Quantum machine learning (QML)

For quantum machine learning to be feasible, the 5G network (or its later versions) has to facilitate it. With the 5G network, users can achieve real-time data collection and transfer for QML applications, leading to ultrafast insights and predictions. 


As companies continue to roll out their QC systems, there are concerns that QC systems can undermine the cryptographic security of today’s computers and other digital devices. If this happens, it will lead to wanton losses. However, quantum engineers can integrate quantum encryption methods into 5G’s security features to enhance the wireless technology by creating difficult-to-hack encryption keys and improving data security.  

Real-world Use Cases of 5G and Wireless Quantum Computing 

Let’s review some companies that have fully embraced quantum technology and the 5G network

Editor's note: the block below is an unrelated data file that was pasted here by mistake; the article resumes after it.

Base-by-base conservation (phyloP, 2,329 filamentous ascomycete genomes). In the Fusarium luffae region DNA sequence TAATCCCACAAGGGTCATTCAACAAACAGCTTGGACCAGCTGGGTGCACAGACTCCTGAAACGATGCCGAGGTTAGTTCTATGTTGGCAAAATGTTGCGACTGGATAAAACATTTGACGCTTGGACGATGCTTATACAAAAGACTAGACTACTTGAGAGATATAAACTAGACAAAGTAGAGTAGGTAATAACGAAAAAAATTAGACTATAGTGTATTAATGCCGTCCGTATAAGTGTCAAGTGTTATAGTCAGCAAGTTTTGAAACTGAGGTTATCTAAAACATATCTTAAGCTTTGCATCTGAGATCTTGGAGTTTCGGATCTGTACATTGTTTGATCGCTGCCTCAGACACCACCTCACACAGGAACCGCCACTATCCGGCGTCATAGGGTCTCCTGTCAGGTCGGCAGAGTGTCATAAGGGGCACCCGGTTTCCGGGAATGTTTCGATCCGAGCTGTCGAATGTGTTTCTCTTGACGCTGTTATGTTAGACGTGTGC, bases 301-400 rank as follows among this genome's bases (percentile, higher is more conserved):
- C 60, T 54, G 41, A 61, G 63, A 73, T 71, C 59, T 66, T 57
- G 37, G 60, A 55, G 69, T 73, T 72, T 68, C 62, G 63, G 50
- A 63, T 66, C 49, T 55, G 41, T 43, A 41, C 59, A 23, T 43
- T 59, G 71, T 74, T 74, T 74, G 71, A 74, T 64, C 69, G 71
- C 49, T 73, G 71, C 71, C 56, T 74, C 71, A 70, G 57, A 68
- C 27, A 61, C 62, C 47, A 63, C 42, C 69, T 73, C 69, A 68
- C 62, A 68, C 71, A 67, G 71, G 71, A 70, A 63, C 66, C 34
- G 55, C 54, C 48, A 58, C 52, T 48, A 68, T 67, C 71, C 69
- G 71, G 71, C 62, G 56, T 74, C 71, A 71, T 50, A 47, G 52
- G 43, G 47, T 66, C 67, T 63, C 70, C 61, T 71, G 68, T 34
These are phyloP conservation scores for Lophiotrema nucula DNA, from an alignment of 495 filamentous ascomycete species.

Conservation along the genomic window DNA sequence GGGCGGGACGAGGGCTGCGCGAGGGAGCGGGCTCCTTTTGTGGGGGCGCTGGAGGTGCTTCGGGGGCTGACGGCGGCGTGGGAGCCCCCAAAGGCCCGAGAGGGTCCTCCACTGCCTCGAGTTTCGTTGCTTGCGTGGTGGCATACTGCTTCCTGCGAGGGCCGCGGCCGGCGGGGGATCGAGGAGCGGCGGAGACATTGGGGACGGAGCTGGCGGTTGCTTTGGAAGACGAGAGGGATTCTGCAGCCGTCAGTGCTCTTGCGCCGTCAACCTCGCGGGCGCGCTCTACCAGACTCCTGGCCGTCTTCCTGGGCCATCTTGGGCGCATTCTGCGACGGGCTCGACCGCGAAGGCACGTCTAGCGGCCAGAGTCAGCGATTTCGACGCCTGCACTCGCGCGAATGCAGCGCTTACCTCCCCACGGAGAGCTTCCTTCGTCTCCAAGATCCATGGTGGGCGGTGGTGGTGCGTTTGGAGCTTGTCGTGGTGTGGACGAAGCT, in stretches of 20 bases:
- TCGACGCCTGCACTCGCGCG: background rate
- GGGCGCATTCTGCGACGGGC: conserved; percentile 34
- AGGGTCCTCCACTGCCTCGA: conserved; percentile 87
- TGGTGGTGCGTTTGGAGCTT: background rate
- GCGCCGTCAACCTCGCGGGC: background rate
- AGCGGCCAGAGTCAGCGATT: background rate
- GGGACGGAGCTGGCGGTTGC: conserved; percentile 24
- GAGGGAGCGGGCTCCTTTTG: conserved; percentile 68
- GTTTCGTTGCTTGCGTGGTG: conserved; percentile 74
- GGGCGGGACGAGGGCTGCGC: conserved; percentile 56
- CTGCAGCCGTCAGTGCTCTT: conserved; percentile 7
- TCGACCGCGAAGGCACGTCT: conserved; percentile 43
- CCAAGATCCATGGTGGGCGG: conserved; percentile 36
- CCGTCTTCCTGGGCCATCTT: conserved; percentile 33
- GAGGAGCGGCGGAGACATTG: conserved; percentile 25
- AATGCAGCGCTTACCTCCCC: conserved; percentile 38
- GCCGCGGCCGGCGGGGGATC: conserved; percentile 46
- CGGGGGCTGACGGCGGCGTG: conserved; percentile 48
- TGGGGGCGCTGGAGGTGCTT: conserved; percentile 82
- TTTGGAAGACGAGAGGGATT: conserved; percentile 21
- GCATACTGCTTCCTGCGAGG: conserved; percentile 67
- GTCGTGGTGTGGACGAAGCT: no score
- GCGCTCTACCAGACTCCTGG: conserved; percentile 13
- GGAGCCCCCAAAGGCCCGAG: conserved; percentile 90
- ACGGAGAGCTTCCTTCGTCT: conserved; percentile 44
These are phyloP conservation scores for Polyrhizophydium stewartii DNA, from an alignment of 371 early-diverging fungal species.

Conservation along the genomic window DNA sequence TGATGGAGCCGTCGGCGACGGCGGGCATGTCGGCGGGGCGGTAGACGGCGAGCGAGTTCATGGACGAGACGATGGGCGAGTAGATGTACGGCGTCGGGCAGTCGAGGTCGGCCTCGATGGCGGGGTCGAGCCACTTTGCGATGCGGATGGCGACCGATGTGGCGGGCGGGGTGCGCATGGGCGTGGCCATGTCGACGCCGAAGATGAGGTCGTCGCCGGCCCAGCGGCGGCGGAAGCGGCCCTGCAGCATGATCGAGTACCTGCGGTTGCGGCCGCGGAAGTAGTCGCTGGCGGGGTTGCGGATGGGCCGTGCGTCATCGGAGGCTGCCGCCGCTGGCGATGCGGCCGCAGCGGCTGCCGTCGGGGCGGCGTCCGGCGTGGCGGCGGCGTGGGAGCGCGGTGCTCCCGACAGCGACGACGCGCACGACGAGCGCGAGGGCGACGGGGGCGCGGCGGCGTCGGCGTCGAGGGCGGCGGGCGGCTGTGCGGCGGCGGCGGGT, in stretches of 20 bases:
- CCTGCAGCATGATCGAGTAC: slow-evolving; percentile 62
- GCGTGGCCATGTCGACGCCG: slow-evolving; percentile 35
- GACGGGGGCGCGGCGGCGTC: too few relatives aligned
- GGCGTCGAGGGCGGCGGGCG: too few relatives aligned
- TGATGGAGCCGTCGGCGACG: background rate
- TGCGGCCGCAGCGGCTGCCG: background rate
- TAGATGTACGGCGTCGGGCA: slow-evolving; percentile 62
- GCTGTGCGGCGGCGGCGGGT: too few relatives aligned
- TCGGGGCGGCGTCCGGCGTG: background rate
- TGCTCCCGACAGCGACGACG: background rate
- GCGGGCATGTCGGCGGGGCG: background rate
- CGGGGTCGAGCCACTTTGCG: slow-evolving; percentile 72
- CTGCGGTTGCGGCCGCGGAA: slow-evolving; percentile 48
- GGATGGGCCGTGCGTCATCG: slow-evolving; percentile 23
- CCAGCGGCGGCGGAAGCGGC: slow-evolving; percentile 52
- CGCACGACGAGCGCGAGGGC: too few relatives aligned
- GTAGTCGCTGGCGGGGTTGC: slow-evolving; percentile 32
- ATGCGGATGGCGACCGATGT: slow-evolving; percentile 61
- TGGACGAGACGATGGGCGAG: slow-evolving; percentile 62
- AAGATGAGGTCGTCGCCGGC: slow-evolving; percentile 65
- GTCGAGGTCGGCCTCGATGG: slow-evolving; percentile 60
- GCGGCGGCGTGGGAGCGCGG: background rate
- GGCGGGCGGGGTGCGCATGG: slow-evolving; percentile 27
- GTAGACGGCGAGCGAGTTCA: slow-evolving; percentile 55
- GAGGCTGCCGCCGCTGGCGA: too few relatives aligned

BT Group

Headquartered in London, BT Group is a British multinational telecommunication conglomerate with footprints in 180 countries. The company has the largest network of fixed-line, broadband and mobile services in the UK. Apart from providing telephone services, BT Group also provides TV subscription and IT services to its users in the UK and elsewhere in the world. It was established in 1912 and has several subsidiaries. BT Group is one of those telcos pioneering the development of quantum technology and 5G technology to enhance their service offerings. 

The Group believes that the advent of 5G for private networks marks a new era of connected industry experiences. The telco noted that its drive to embrace the 5G technology will help organisations driving towards “the digital industry” take advantage of modern technologies such as augmented reality and virtual reality, machine learning, robotics and automation, and artificial intelligence. It also believes that the 5G private network is an essential foundation and enabler for innovative research and technological advancements. In its blog post, the telco argues that its 5G private network is a core component of a cohesive digital industry solution. It added that the 5G will enable businesses to capture and analyse massive business data from multiple sources and enhance business efficiency.